Some thoughts on dog whistles

Dog whistles may be one of those things that you buy without giving a second thought to, but with a little consideration you can avoid some annoying mistakes.

What do dogs hear?

It is fairly common knowledge thatdogs can hear generally higher pitches than we can. Still, speaking from experience, the ability to hear higher pitches doesn’t always last – I can’t hear bats anymore.

So this got me thinking, will the same thing apply to dogs? If you train them with a high pitched whistle, come their middle age, will they no longer be able to hear you blasting out?

From now on, I am not going to buy any ‘silent’ whistles, tempting though the idea is.

To warble or notwarble?

When I first got interested in dogtraining, there was a fad to use two whistles, one with a constant tone for most commands, then a referee’s type whistle complete with pea to warble. This second whistle was LOUD and supposedly used to act as a STOP! signal.

However some very good advice seemed to be, never use a pea in a whistle for a dog, because you will spit into the whistle and the pea will swell and get stuck. The other problem is struggling with two whistles when the pressure is on.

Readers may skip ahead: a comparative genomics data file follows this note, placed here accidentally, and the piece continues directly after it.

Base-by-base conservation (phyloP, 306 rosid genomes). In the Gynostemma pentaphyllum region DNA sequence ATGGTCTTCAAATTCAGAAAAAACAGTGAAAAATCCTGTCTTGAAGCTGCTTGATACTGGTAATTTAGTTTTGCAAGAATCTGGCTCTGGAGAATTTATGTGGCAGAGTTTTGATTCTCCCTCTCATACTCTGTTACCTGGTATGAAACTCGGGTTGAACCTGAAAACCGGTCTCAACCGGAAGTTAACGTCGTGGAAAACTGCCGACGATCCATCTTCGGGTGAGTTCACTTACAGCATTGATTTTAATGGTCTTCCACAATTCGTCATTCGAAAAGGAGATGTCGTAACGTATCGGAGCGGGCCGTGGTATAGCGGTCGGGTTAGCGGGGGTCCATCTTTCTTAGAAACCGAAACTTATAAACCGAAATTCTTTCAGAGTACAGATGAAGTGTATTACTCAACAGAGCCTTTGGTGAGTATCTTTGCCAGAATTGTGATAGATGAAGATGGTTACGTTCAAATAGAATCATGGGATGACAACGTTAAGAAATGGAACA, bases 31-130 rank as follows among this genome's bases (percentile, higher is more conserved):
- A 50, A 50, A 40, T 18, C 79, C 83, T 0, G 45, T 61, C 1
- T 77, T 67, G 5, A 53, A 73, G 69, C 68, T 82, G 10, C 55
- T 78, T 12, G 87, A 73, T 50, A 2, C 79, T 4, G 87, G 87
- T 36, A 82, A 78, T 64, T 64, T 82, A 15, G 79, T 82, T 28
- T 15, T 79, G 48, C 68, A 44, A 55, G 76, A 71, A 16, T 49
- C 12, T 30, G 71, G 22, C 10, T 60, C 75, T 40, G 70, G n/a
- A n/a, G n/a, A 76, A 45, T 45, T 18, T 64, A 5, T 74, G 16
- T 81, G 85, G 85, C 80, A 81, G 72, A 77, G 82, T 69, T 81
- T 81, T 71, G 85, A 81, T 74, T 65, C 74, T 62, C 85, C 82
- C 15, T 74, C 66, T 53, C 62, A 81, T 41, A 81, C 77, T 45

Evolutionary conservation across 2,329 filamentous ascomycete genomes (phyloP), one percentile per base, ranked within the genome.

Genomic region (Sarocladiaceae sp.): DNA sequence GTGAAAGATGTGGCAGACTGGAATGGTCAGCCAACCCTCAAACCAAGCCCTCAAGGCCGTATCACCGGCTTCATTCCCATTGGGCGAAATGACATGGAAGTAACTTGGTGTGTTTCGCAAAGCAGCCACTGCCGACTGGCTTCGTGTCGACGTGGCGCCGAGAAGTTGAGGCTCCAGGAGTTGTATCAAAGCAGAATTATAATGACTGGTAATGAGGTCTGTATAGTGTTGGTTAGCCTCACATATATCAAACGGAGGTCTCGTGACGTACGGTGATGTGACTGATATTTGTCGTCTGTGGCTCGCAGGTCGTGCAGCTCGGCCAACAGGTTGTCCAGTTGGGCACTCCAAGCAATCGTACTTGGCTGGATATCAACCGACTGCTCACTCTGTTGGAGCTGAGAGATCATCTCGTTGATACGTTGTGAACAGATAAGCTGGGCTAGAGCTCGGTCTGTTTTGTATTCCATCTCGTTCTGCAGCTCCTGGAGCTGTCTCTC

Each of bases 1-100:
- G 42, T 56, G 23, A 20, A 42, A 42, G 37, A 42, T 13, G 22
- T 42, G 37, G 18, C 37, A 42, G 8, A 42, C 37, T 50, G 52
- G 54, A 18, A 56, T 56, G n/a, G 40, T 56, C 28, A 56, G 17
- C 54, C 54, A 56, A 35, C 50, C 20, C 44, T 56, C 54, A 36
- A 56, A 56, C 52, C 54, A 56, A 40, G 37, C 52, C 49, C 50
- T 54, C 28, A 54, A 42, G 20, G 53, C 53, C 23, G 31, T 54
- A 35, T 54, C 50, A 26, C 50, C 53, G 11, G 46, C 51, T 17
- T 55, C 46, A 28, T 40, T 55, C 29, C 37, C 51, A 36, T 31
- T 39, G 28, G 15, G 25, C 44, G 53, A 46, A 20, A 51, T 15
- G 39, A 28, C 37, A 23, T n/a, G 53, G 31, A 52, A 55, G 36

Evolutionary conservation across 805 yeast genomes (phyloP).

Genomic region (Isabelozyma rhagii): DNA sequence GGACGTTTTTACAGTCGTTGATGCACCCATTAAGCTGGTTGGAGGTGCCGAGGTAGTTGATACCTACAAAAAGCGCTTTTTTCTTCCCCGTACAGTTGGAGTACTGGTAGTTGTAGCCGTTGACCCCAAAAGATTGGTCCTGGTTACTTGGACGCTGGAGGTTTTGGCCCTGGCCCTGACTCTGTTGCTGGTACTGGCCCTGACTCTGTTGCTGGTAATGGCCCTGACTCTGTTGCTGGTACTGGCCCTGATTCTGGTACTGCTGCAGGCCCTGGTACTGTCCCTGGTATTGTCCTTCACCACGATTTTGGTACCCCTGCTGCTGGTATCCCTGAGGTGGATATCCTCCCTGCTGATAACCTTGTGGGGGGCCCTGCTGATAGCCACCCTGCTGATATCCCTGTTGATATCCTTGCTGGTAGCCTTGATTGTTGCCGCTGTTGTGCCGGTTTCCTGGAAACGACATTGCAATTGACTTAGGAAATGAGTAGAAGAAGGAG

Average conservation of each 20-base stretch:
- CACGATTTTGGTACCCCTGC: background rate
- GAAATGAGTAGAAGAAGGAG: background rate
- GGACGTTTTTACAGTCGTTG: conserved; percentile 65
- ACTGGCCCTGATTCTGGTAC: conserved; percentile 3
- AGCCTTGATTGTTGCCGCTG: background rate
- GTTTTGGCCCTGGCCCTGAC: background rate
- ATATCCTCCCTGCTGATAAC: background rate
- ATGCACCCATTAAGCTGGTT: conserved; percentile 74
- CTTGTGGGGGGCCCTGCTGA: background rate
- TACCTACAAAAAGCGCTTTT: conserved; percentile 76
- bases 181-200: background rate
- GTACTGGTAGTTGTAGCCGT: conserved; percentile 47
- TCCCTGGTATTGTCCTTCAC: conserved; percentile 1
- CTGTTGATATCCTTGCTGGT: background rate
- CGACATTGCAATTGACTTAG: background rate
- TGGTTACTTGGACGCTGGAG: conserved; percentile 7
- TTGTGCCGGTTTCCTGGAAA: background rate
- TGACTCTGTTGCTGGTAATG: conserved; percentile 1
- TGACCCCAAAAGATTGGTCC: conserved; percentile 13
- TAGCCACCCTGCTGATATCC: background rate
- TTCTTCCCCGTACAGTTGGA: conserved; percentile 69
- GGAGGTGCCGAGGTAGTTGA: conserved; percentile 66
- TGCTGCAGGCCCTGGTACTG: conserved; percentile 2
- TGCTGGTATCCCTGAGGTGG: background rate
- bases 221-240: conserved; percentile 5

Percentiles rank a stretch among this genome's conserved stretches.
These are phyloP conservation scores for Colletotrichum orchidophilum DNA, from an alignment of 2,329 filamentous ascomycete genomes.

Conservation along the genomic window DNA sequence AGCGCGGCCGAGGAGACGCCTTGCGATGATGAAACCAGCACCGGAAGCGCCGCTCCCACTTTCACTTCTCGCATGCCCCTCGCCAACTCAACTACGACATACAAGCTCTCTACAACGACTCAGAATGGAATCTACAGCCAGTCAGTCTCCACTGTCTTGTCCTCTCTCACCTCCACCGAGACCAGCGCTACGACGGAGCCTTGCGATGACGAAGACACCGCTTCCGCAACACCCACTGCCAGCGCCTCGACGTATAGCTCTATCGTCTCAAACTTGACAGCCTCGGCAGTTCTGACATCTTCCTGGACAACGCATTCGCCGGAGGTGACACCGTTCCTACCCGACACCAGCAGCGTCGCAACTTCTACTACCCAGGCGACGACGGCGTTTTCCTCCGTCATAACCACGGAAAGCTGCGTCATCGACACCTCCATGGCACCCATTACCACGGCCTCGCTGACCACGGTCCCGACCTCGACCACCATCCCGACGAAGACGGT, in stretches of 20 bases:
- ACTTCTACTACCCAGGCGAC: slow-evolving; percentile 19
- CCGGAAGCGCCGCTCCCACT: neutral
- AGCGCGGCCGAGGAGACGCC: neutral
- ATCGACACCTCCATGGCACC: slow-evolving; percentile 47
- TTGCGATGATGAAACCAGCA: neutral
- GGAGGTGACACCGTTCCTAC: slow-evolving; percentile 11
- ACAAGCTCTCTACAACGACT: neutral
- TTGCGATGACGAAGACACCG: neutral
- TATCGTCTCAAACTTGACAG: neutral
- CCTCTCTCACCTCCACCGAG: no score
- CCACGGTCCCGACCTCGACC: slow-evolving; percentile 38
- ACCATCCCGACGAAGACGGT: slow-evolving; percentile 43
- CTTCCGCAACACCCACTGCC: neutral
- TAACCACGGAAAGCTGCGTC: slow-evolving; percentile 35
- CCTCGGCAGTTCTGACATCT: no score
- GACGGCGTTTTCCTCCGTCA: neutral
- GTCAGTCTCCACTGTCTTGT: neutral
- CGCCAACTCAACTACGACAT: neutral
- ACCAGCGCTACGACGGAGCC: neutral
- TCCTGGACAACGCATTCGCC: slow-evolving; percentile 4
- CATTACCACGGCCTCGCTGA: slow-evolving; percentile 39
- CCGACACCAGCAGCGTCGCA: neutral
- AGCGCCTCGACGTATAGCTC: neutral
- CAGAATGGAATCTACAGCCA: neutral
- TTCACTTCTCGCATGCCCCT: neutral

What about abuffalo or stag horn whistle?

One great thing about these types of whistle, is that the tone can be quite distinctive. There is much less chance of losing your tone amongst the whistle blasts of your companions (not always a consideration if you shoot with only a couple of friends or alone).

One drawback is that they may be more susceptable to problems with change in tone due to weather variations.

What do I use?

I use a standard plastic whistle, normally an ACME 210 and a half. The advantages that I can think of include that I can buy a replacement with a minimum of fuss, there are few problems with weather or spit, and being non-adjustable I am not going to accidentally adjust it away from the tone that the dogs are used to.

Would I be temptedby anything else?

I must confess to a slight hankering after a staghorn or buffalo horn whistle, but only because of the individuality of each piece. If I had one, it is ten to one I would be back with my plastic ACME 210.5, black, replaceable dog whistle before the first day was out.

I have searched for some more examples online, and here are some demonstrations or other views on whistles.

  • Intensive Dog Training | Gundog training tips – how to use … – Gundog training tips – how to use the whistle – Gundog training tips – how to use the whistle Top gundog trainer Ricky Moloney shows how to use a whistle to get the best out of your dog. Ricky Moloney runs Ribblesdale – An interesting and informative demonstration of whistle use

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